Saturday, August 20, 2011
Tourist Want A Cracker? Sydney, 2010
One of the most enduring features of Buddhist training is the face-to-face encounter with a teacher. This is especially strongly emphasized in Zen, with its founding myth of special transmission outside the scriptures, from Mahakasyapa's smile on down through the centuries. In the group where I practice, there are two flavors of face-to-face encounter: dokusan and daisan. Dokusan is an encounter with a teacher, and daisan is with a senior student; someone who's not a teacher but has been authorized by one to do that.
These encounters have been immensely helpful to me. Indeed, if there is any one thing that makes me feel part of a tradition, it has to be dokusan. It's a simple, strange, and ancient ritual, and there is a real feel of continuity there. That teachers and students have been facing each other through the centuries. That even if the chain of Dharma transmission has broken here and there, the chain of sitting face-to-face has not. There might be the odd incompletely credentialed ancestor here and there, but even they have surely sat face to face with a teacher, and while some of the names chanted in the line of ancestors might be entirely mythological, someone has been there, right down to December nights in northern India.
Perhaps the most precious thing about dokusan for me is that it is the ultimate permission to speak freely. There are things about this practice that are significant but very difficult to talk about. There's a lot of baggage hanging from those things too. There's the big E, of course, which is such a hot potato that there's a lot of weirdness about it, from the caricatured Rinzai attitude of going all Leroy Jenkins at it, to the caricatured Theravadin attitude of breaking it down to attainments and paths and racking them up like XBox achievements, to the caricatured Soto attitude of angrily denying that such a thing is worth even talking about. And lesser things in the same category; little unfoldings that change things. Moments of seeing the world in a different light. And, naturally, the immense capacity for self-delusion that most of us have; conjuring up insights that are really just phantoms.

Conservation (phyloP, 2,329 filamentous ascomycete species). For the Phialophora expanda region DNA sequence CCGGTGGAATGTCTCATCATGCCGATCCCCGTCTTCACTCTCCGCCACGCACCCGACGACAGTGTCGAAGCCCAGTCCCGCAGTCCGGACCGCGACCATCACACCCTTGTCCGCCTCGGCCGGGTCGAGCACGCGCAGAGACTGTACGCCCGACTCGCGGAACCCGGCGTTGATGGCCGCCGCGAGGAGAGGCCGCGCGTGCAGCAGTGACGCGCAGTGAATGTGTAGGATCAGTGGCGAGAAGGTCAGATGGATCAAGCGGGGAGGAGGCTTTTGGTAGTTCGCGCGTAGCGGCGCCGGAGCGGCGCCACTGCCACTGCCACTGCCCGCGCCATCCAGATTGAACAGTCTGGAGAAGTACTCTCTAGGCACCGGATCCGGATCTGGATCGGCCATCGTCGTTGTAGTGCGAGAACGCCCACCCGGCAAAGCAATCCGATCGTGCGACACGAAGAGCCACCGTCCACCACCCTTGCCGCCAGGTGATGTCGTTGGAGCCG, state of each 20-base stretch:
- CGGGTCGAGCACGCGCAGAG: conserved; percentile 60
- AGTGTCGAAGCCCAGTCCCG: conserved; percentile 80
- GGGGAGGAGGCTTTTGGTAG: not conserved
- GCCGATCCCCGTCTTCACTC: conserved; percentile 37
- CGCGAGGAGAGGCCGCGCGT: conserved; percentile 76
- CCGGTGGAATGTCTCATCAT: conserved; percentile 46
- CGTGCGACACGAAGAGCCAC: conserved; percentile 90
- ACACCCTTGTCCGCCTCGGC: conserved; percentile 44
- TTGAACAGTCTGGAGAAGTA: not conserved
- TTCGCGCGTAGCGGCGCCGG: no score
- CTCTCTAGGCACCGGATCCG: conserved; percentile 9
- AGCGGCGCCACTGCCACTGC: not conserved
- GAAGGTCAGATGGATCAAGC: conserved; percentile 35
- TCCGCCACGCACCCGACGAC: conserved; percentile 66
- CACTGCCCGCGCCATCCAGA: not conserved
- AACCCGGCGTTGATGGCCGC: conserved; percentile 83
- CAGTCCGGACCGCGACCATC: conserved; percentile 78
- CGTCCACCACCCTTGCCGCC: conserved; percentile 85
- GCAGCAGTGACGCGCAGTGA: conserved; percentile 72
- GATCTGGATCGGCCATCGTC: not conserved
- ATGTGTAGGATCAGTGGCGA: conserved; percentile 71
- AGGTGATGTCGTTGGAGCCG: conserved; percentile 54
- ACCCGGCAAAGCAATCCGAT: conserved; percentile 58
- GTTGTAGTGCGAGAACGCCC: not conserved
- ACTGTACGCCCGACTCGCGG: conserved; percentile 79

That face-to-face encounter is the only space I've experienced where it's possible to speak freely of such things. It is sacred space. What passes there, stays there. Even if nothing is said in words, the silence is eloquent. Even if there is nothing there but surface thoughts and words and confusion, that is eloquent too. There may be words of reassurance, words of guidance, even a word that stings, to deflate a delusion. Or just silence.
There is fear too. Fear of being exposed. Of looking foolish. Of not measuring up. I think a big part of it is facing that fear. I've noticed that lots of newcomers to our zendo are very nervous about going to daisan, let alone dokusan, and seem to put it off, sometimes indefinitely. I was dreadfully nervous the first time I took dokusan, and that wasn't a very long time ago. I'm still nervous. But if it happens that someone's reading this who has the opportunity to take it, but hasn't done so because of nerves or any other reason, please, do it. It's probably not going to be what you think (it never is for me anyway), and if you decide it's not for you, nobody says you have to go again. But if you're wondering whether you ought to go, just do it. It doesn't matter who you are or at what level you imagine yourself to be or how full of shit you think you are, just go. It'll sort itself out. Or not.
The significance of these encounters goes far beyond the actual encounter. A while ago, I felt that more was better; I would have liked more frequent access to my teacher. Now I'm starting to think that the relative rarity of these encounters may be useful in and of itself. Just the knowledge that the possibility is there, that there will likely be one, ground the practice in and of itself.
Tomorrow is a zazenkai. No teacher there, but daisan is offered. I don't know if I'll go. I'll decide when I'm there.